It is no secret that in the last few years Pharma has been on the ropes. The antics of drug “re-pricers” like Martin Shkreli and Valeant Pharmaceuticals who buy old drugs and jack up prices, Pharma companies like Pfizer trying to flee U.S. taxes by merging overseas and the emerging evidence of how Pharma deliberately caused the current opioid and heroin addiction epidemic have made Pharma a disdained industry. Even the American Medical Association (AMA) has declared its opposition to Pharma’s aggressive ways, suggesting limits on direct-to-consumer (DTC) drug advertising.
There is evidence of government pushback to Pharma’s aggressive profiteering too. Pending state bills would force drug makers to reveal their true costs and allow insurers to refuse payment and a new Medicare payment system to stop the incentives for a doctor to use a $2,000 drug when a $50 drug would do is in the works. Currently, if doctors pay for drugs themselves and administer them in their office, Medicare pays them back with a six percent bonus.
“Under the new program, “Doctors who prescribe a lot of newer, more expensive drugs will earn less than they used to,” notes The New York Times–as will Pharma. No one was surprised when the Medicare plan was termed “another troubling example of unelected bureaucrats making decisions behind closed doors,” by Pharma-friendly lawmakers. How dare the government protect our tax dollars?
Pharma is also shedding jobs like Endo Pharmaceuticals which is slashing 740 jobs and a merger between the Pharma-related contract research organization giant Quintiles and the healthcare consultancy IMS Health. Companies don’t merge during good times, they spin off.
Now Pharma is fighting back. Its lobbying groups, PhRMA, the Pharmaceutical Research
and Manufacturers of America along with the Biotechnology Innovation Organization, or BIO have launched a campaign targeting lawmakers who are trying to legislate away its profit party. It especially defends the extreme “biologic” liquid drugs (think Humira) which Pharma rolled out when its blockbuster pills went off patent. Pharma’s biologics cost five and often six digits a year for a patient to use–costs usually picked up by taxpayers.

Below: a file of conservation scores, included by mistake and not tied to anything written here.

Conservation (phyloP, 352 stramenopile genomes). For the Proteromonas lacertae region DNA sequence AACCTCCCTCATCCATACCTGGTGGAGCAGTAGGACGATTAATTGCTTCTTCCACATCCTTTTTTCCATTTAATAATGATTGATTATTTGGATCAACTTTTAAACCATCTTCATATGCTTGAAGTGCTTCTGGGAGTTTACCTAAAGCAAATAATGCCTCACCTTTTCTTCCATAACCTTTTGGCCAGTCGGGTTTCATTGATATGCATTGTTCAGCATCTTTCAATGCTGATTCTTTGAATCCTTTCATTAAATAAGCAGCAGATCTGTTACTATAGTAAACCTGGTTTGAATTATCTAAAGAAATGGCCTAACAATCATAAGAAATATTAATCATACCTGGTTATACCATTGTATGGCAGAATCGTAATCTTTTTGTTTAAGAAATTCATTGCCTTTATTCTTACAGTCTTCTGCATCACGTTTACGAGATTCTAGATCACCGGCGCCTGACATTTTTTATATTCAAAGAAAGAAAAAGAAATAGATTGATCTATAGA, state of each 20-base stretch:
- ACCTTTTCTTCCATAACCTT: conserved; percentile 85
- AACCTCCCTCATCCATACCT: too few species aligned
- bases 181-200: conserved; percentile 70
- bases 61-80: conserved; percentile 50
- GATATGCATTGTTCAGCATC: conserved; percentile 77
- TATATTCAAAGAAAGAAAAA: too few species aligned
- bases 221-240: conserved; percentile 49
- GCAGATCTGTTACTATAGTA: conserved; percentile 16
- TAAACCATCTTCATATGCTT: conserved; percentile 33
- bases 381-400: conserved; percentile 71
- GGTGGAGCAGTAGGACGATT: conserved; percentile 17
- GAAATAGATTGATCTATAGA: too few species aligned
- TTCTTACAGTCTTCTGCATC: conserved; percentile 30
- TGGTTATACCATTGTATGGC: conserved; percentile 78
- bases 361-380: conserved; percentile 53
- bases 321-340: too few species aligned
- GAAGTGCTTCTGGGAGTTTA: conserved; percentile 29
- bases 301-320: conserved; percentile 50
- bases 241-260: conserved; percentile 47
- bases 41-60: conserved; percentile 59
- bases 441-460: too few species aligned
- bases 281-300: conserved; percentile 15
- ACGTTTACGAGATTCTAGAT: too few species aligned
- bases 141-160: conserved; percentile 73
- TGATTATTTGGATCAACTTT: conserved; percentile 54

The PhRMA/BIO campaign profiles patients whose lives were all saved or lengthened by Pharma medicines. Like “Ask Your Doctor,” DTC ads, the videos are full of puppies, sunsets and People Just Like You. We get to meet “Theresa,” diagnosed with thyroid cancer at 57, “Hydeia” suffering from HIV/AIDS at 31, “Charis” suffering from ankylosing spondylitis at 29 and “Henry” suffering from glutaric acidemia Type 1 at the young age of three. In one video, a voice over asks, “how do we place value” on “Another decade with a spouse. A few more years with your best friend. A rich, full life rather than one cut short.” Hold on to your wallets. The campaign even claims high-priced meds help the economy by creating jobs, like for “sheet metal workers.” Right.
Of course no one wishes the patients ill, but the campaign’s message is if you question Big Pharma’s high prices, you do. The stories imply that regulation of Pharma prices would threaten the patients’ lives by jeopardizing “research.” But according to Public Citizen and other sources, Pharma’s actual research is only one-fifth of what it claims.
Nowhere in the new PhRMA PR campaign are the actual drug costs mentioned like the 12 cancer drugs that cost above $100,000 a year though many do not clearly even extend life. It is nowhere mentioned that a year on a cocktail of psychiatric drugs can easily cost $60,000. Instead of addressing prices, the tear-jerker campaign focuses on rare diseases and cancers that presumably will not be cured if lawmakers curtail Big Pharma profits.
Parading sick patients in front of the FDA and state officials who decide drug reimbursements is how Pharma has managed to get so many five and six digit a year drugs approved in the first place. Co-opted patients, sometimes called Astroturf because they are not really grassroots, “appear before public and consumer panels, contact lawmakers, and provide media outlets a human face to attach to a cause,” writes Melissa Healy of the Los Angeles Times, “when insurers balk at reimbursing patients for new prescription medications.”
Certainly everyone’s heart goes out to “Amy” in the new Pharma campaign who says her “lungs collapsed and stomach burst during a surgical procedure” a week before her senior prom and she “slipped into a coma and didn’t wake until months later.” Everyone is happy that Amy is “soon starring in a local musical.” But how many of us are at risk of such extreme bad medical luck before our prom? And more importantly, is such a rare medical occurrence a justification for six digit drug prices?